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Key points in US-Russia truce deal on Syria

US Secretary of State John Kerry (R) and Russian Minister for Foreign Affairs Sergei Lavrov (L) speak as they arrive for a meeting to discuss the Syrian crisis on September 9, 2016, in Geneva. The United States and Russia will make a fresh bid to end the bloodshed in Syria on September 9, 2016 as Moscow-backed regime forces make new advances against rebel fighters on the ground. US Secretary of State John Kerry flew into Geneva for crunch talks with his Russian counterpart Sergei Lavrov, with Washington warning talks could not go on forever without a breakthrough. The two powers back opposite sides in the five-year conflict, with Moscow supporting the regime of President Bashar al-Assad and the US behind the rebels. / AFP PHOTO / POOL / KEVIN LAMARQUE

US Secretary of State John Kerry (R) and Russian Minister for Foreign Affairs Sergei Lavrov (L) speak as they arrive for a meeting to discuss the Syrian crisis on September 9, 2016, in Geneva.<br />The United States and Russia will make a fresh bid to end the bloodshed in Syria on September 9, 2016 as Moscow-backed regime forces make new advances against rebel fighters on the ground. US Secretary of State John Kerry flew into Geneva for crunch talks with his Russian counterpart Sergei Lavrov, with Washington warning talks could not go on forever without a breakthrough. The two powers back opposite sides in the five-year conflict, with Moscow supporting the regime of President Bashar al-Assad and the US behind the rebels. / AFP PHOTO / POOL / KEVIN LAMARQUE

A Syrian ceasefire brokered by the United States and Russia is set to come into force Monday at sundown, but opposition forces have yet to sign on to the truce.

The accord aims to freeze fighting between President Bashar al-Assad’s forces — which have backed the deal — and the armed opposition, but does not apply to jihadists.

Here are the main points of the agreement, which could also see the first joint military campaign by Moscow and Washington against jihadist groups, according to US Secretary of State John Kerry and Russian counterpart Sergei Lavrov.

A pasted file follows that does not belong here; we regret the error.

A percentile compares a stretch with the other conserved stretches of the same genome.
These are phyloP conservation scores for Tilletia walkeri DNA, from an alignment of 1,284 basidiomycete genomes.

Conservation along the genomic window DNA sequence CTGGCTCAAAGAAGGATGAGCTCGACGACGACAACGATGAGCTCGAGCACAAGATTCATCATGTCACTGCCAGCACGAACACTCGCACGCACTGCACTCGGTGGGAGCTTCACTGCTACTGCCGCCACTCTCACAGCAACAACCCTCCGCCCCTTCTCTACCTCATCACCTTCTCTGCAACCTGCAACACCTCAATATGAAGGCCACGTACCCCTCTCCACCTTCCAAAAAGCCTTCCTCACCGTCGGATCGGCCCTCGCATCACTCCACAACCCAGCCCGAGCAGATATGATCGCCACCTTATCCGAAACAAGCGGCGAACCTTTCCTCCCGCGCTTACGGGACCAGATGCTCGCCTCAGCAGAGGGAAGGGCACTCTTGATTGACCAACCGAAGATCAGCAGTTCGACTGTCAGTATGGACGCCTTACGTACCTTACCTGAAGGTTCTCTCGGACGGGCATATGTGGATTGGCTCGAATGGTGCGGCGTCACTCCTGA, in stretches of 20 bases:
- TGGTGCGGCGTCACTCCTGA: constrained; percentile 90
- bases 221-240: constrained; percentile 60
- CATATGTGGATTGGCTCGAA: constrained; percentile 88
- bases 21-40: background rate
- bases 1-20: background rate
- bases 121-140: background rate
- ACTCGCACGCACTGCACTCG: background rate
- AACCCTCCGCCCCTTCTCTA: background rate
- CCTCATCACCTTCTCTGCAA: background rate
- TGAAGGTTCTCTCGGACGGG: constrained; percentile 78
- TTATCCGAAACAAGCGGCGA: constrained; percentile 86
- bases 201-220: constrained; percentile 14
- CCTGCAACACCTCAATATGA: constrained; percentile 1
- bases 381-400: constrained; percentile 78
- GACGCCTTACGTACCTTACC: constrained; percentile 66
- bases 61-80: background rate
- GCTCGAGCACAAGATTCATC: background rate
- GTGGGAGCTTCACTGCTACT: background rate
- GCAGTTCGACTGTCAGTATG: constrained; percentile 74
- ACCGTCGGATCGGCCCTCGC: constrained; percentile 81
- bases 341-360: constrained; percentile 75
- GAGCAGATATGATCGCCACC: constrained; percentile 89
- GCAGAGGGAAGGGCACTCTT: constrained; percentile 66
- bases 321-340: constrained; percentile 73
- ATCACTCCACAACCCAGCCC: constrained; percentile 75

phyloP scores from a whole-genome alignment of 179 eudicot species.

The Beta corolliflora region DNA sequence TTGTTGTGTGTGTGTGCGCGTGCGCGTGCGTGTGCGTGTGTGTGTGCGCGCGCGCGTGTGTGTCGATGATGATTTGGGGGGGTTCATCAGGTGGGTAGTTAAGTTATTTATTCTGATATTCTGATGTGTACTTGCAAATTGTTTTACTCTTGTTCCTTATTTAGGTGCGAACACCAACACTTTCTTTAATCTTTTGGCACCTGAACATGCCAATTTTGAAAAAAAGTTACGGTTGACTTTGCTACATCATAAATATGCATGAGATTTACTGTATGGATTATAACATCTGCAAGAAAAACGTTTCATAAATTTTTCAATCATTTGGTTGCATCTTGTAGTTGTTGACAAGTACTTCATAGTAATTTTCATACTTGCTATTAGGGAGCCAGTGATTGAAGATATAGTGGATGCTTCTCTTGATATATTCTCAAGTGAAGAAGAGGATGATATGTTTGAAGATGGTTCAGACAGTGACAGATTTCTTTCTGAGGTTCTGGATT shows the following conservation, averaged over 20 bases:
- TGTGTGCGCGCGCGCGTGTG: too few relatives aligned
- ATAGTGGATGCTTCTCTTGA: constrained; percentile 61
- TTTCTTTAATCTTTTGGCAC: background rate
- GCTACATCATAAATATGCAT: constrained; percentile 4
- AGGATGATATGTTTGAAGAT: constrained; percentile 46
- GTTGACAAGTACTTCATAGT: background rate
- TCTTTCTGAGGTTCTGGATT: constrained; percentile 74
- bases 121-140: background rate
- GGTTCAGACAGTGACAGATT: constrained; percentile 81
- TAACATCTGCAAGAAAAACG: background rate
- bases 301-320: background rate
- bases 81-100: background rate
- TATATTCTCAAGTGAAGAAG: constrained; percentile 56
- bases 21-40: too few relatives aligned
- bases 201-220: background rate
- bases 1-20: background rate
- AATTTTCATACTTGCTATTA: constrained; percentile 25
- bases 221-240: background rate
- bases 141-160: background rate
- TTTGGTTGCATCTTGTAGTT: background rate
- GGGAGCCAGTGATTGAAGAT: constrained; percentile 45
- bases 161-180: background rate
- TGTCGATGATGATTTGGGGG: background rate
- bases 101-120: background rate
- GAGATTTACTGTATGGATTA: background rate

– An initial 48-hour ceasefire is set to begin at 7:00 pm local time (1600 GMT) on Monday and, if successful, can be renewed for another 48 hours at a time, Lavrov said.

– Simultaneously both sides will ensure “unimpeded and sustained humanitarian access to all of the besieged and the hard-to-reach areas, including Aleppo” city, where both sides will ensure aid can travel along two key access routes running from the north and south into the divided city.

– The Syrian regime is to refrain from flying “combat missions anywhere where the opposition is present in an area that we have agreed on with very real specificity”, Kerry said, without detailing the areas concerned.

– In many areas, rebel forces are allied with the Fateh al-Sham Front, Al-Qaeda’s former ally, which is excluded from the ceasefire deal.

– If the truce holds for one week, the United States and Russia “would then work together to develop military strikes against” jihadists such as the Islamic State (IS) group and Fateh al-Sham.

– The deal requires both sides “halting all attacks, including aerial bombardments and any attempts to gain additional territory at the expense of the parties to the cessation”, Kerry said.

– From Monday, the US and Russia will begin “sharing of information necessary for the delineation of territories controlled by (Fateh al-Sham) and opposition groups in the area of active hostilities”.

– Coordinated strikes on jihadists –

– If the ceasefire holds for a week, “then US and Russian experts will work together to defeat” Fateh al-Sham and IS, Kerry said.

– These measures can only be implemented if “groups within the legitimate opposition… distance themselves in every way possible from” the two jihadist groups, he said.

– According to Lavrov, coordinated strikes against the jihadists will be carried out by US and Russian planes in specific areas. “The Syrian air forces will be functional in other areas,” he said, without specifying where.

– According to the US special envoy for Syria, Michael Ratney, any violations would be dealt with “based on the original truce agreement” reached in late February, which charged Moscow and Washington with jointly evaluating reported truce violations.

– Russia and Lavrov “have the capability to press the Assad regime to stop this conflict and to come to the table and make peace”, Kerry said.

– And after a “period of reduced violence… we will facilitate a political transition, which is the only way to bring about a durable end to this war”.

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Bashar al-AssadJohn Kerry


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